After that, it’s time to bake the pieces. Check the shrink plastic packaging for the specific instructions. I baked mine on foil at 325 degrees F for 2-3 minutes. While baking, they will shrivel up a bit and eventually go almost flat…

Immediately after pulling them out of the oven, I covered them with a sheet paper and used a piece of cardboard to push them down flat. To get the word art pieces to be rounded, however (see image above), I put them back in the oven for 20 seconds and then used a hot pad to wrap them around a pop can until they cooled.

The next step is to assemble the bracelets. I attached jump rings to each side of the shapes and then threaded the cord/elastic band through the rings, using a crimp tube to complete the loop on the back of the bracelet.

I added beads to the bracelets with elastic band to help keep the band in place. I used clasps the back of the word art bracelets.

And there they are! Using your favorite elements from a digital kit, you can have a cute set of coordinating bracelets.

I hope that you have enjoyed this edition of Hybrid How-To. Don’t forget to visit the CROSSWORD SECTION in The Digital Press forum, and jump into this month’s Hybrid Challenge if you are thinking of trying this project. You can earn points toward discounts & FREEBIES! I hope that you will join in!


Kate About the Author  Kate is on the hybrid team here at The Digital Press. She lives on the Utah/Colorado border with her husband, 5 kids, 10 chickens, and a dog named Gracie. She’s a city-born girl who found she’s really a country girl at heart. She can be found outside, barefoot, and probably in her garden.

Hybrid How-To | Gifts For Mom

Hello everyone! It’s Tanya here, and I’m excited to share another edition of our Hybrid How-To series with you here on The Digital Press blog! With Mother’s Day just around the corner, I thought I’d show you how to use your digital papers and/or elements to create a couple of cute (but simple!) gifts for Mom.

I made these gifts for my husband’s Mom for Mother’s Day, but you can change up the tag to suit any occasion.

SUPPLIES NEEDED:

  1. Your favorite digital scrapbook products
  2. White cardstock
  3. Glossy photo paper (not a must, but it works best)
  4. Circle &  scallop shaped punches
  5. Hole punch
  6. Wooden skewer or popsicle stick
  7. Ribbon
  8. Pop dots
  9. Tape
  10. Scissors

For my sample project, shown below, I used the following digital products: the Lean On Me kit by Anita Designs and Kim B Designs, and Simply Mom Word Art by Kim B Designs. Here’s a look at each of those…

For this project, I used my Silhouette Studio Business Edition software. You can use any photo editing software, however.  The first step is to draw out a 8 1/2 x 11 triangle.  To do this, I used the draw tools to the right of the work space…

Next, I filled the shape with a digital paper I choose by opening the fill pattern on the right…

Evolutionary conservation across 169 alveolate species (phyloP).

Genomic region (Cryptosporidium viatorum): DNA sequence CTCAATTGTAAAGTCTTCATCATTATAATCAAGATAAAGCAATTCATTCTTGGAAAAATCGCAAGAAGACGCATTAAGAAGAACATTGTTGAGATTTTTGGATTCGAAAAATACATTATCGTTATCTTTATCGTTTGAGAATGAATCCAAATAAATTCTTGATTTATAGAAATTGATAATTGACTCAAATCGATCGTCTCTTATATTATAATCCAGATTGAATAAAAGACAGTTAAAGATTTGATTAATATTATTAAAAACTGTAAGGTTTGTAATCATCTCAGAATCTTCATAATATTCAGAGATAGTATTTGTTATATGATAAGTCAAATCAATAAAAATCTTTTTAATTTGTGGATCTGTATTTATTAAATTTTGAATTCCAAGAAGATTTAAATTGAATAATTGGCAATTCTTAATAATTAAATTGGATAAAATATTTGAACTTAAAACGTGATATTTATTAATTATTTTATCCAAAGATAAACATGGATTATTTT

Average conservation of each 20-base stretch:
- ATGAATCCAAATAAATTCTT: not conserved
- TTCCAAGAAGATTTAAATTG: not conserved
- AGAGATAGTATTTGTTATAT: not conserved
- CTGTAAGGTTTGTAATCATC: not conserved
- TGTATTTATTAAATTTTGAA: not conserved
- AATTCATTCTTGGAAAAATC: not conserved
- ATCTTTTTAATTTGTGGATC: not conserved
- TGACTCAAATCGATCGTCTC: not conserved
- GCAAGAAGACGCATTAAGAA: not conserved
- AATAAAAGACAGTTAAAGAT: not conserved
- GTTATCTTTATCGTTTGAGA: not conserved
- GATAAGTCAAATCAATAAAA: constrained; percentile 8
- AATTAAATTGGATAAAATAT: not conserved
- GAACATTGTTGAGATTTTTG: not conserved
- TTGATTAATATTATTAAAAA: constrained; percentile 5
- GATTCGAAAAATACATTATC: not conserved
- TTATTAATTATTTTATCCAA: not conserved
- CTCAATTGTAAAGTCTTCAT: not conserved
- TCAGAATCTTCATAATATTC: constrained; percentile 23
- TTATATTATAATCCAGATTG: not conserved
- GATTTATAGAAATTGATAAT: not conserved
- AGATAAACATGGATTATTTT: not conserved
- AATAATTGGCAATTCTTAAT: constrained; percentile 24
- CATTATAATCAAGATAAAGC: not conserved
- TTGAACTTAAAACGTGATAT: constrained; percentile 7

The next step is to print it out. I have a HP Office Jet and it prints really nicely… but I’ve found that to get the best print possible, you need to make sure when you change between different types of paper that you go into your printer preferences and change the ‘paper type’ there, as well. I also turned ‘borderless’ to ON…

Now, the fun part — creating the little gift bag! Fold as pictured below. I used a flat card (like a credit card) to get good creases. When making your second fold, overlap just a little and use double-sided tape to hold it together. Then fold the bottom up, as shown…

Now, we’ll open the bottom of the bag as shown… and flatten it down… and then fold the top down…

We will do the same to the opposite side by folding the bottom up (I taped with scotch tape). Now, we’ll stick our hand into the bag to open it up. At this point, we’ll want to fold a small portion over and punch holes for the ribbon. Of course we’ll be filling the gift bag with Mom’s favorite treats before closing with the ribbon…

Here is a look at the finished gift bag… isn’t it cute?! Instructions for the tag can be found below, as well. 😉


Next, the cute matching tag!

For the tag, I used my Silhouette Studio software again… but just as with the bag, you can use any photo editing software and a couple of punches… no cutting machine necessary. I created several choices, including the tag that you saw on my gift bag, above… and also, a cute plant flag…

Like I mentioned, above… even though I used my Silhouette to cut out my tags, it’s not a must. You can see below how I also used a couple of hand-held punches…

Next, we will take the bamboo skewer and a couple of the printed pieces… and make a plant flag with all of it. The bamboo skewer will likely be too long, so we will need to trim it with a pair of scissors. We’ll also add a couple of pop dots to the back of the top layer of the flag (I also used a small piece of tape to secure the skewer down). Now we attach to the scalloped circle to create a pretty plant flag for Mom…